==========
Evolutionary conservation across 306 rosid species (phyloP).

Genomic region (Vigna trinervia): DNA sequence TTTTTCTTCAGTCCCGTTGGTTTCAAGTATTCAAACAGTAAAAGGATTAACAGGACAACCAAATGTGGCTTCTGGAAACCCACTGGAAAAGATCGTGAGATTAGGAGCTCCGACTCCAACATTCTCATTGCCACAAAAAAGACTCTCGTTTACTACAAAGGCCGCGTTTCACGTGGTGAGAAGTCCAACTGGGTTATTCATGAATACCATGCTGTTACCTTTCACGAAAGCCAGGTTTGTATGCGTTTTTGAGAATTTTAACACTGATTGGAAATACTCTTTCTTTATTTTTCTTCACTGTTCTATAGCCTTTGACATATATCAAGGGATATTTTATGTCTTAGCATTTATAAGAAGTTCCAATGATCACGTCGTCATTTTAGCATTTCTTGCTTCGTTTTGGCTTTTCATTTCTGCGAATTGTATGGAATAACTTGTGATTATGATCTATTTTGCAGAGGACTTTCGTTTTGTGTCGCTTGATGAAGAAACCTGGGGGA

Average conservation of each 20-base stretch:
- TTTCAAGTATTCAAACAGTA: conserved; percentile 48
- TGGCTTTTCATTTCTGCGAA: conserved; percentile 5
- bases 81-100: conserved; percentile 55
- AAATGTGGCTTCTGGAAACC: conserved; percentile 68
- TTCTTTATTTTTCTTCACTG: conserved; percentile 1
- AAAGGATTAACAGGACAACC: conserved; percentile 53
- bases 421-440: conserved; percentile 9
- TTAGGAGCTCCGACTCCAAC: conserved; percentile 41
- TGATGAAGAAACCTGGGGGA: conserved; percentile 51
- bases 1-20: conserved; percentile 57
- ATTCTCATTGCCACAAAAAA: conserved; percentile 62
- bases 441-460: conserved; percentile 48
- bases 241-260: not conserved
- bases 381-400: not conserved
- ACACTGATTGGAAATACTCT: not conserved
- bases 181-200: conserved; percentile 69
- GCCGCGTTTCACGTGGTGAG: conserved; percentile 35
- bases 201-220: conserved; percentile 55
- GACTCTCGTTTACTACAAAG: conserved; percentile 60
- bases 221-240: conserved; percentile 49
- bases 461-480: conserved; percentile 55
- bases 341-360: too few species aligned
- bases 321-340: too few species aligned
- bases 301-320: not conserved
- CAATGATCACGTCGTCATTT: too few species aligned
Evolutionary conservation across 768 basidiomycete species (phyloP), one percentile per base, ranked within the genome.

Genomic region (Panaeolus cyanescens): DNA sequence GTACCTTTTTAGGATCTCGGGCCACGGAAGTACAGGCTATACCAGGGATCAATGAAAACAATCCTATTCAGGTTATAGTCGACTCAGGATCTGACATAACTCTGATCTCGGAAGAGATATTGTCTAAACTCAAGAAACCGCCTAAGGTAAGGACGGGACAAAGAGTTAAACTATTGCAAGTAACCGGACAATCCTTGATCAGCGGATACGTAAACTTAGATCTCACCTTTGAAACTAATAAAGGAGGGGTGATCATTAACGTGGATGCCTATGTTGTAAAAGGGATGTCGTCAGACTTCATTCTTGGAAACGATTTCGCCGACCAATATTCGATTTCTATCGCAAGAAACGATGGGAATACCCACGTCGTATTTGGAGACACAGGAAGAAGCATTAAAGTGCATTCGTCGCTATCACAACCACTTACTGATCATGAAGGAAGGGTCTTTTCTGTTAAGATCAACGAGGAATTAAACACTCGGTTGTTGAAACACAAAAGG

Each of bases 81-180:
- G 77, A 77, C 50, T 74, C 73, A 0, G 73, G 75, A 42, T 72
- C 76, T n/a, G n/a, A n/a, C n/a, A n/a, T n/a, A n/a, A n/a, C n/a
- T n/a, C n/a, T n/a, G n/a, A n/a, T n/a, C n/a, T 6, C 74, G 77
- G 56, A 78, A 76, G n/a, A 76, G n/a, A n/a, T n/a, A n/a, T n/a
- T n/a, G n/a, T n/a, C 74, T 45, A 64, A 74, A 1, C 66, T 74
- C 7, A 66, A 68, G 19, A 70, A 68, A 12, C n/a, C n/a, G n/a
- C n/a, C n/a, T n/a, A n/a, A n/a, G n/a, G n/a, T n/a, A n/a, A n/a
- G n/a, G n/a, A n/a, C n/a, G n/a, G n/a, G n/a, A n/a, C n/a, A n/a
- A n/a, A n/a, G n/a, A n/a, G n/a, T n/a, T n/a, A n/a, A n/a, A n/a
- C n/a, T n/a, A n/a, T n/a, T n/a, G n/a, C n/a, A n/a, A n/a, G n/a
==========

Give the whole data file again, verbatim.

Evolutionary conservation across 306 rosid species (phyloP).

Genomic region (Vigna trinervia): DNA sequence TTTTTCTTCAGTCCCGTTGGTTTCAAGTATTCAAACAGTAAAAGGATTAACAGGACAACCAAATGTGGCTTCTGGAAACCCACTGGAAAAGATCGTGAGATTAGGAGCTCCGACTCCAACATTCTCATTGCCACAAAAAAGACTCTCGTTTACTACAAAGGCCGCGTTTCACGTGGTGAGAAGTCCAACTGGGTTATTCATGAATACCATGCTGTTACCTTTCACGAAAGCCAGGTTTGTATGCGTTTTTGAGAATTTTAACACTGATTGGAAATACTCTTTCTTTATTTTTCTTCACTGTTCTATAGCCTTTGACATATATCAAGGGATATTTTATGTCTTAGCATTTATAAGAAGTTCCAATGATCACGTCGTCATTTTAGCATTTCTTGCTTCGTTTTGGCTTTTCATTTCTGCGAATTGTATGGAATAACTTGTGATTATGATCTATTTTGCAGAGGACTTTCGTTTTGTGTCGCTTGATGAAGAAACCTGGGGGA

Average conservation of each 20-base stretch:
- TTTCAAGTATTCAAACAGTA: conserved; percentile 48
- TGGCTTTTCATTTCTGCGAA: conserved; percentile 5
- bases 81-100: conserved; percentile 55
- AAATGTGGCTTCTGGAAACC: conserved; percentile 68
- TTCTTTATTTTTCTTCACTG: conserved; percentile 1
- AAAGGATTAACAGGACAACC: conserved; percentile 53
- bases 421-440: conserved; percentile 9
- TTAGGAGCTCCGACTCCAAC: conserved; percentile 41
- TGATGAAGAAACCTGGGGGA: conserved; percentile 51
- bases 1-20: conserved; percentile 57
- ATTCTCATTGCCACAAAAAA: conserved; percentile 62
- bases 441-460: conserved; percentile 48
- bases 241-260: not conserved
- bases 381-400: not conserved
- ACACTGATTGGAAATACTCT: not conserved
- bases 181-200: conserved; percentile 69
- GCCGCGTTTCACGTGGTGAG: conserved; percentile 35
- bases 201-220: conserved; percentile 55
- GACTCTCGTTTACTACAAAG: conserved; percentile 60
- bases 221-240: conserved; percentile 49
- bases 461-480: conserved; percentile 55
- bases 341-360: too few species aligned
- bases 321-340: too few species aligned
- bases 301-320: not conserved
- CAATGATCACGTCGTCATTT: too few species aligned
Evolutionary conservation across 768 basidiomycete species (phyloP), one percentile per base, ranked within the genome.

Genomic region (Panaeolus cyanescens): DNA sequence GTACCTTTTTAGGATCTCGGGCCACGGAAGTACAGGCTATACCAGGGATCAATGAAAACAATCCTATTCAGGTTATAGTCGACTCAGGATCTGACATAACTCTGATCTCGGAAGAGATATTGTCTAAACTCAAGAAACCGCCTAAGGTAAGGACGGGACAAAGAGTTAAACTATTGCAAGTAACCGGACAATCCTTGATCAGCGGATACGTAAACTTAGATCTCACCTTTGAAACTAATAAAGGAGGGGTGATCATTAACGTGGATGCCTATGTTGTAAAAGGGATGTCGTCAGACTTCATTCTTGGAAACGATTTCGCCGACCAATATTCGATTTCTATCGCAAGAAACGATGGGAATACCCACGTCGTATTTGGAGACACAGGAAGAAGCATTAAAGTGCATTCGTCGCTATCACAACCACTTACTGATCATGAAGGAAGGGTCTTTTCTGTTAAGATCAACGAGGAATTAAACACTCGGTTGTTGAAACACAAAAGG

Each of bases 81-180:
- G 77, A 77, C 50, T 74, C 73, A 0, G 73, G 75, A 42, T 72
- C 76, T n/a, G n/a, A n/a, C n/a, A n/a, T n/a, A n/a, A n/a, C n/a
- T n/a, C n/a, T n/a, G n/a, A n/a, T n/a, C n/a, T 6, C 74, G 77
- G 56, A 78, A 76, G n/a, A 76, G n/a, A n/a, T n/a, A n/a, T n/a
- T n/a, G n/a, T n/a, C 74, T 45, A 64, A 74, A 1, C 66, T 74
- C 7, A 66, A 68, G 19, A 70, A 68, A 12, C n/a, C n/a, G n/a
- C n/a, C n/a, T n/a, A n/a, A n/a, G n/a, G n/a, T n/a, A n/a, A n/a
- G n/a, G n/a, A n/a, C n/a, G n/a, G n/a, G n/a, A n/a, C n/a, A n/a
- A n/a, A n/a, G n/a, A n/a, G n/a, T n/a, T n/a, A n/a, A n/a, A n/a
- C n/a, T n/a, A n/a, T n/a, T n/a, G n/a, C n/a, A n/a, A n/a, G n/a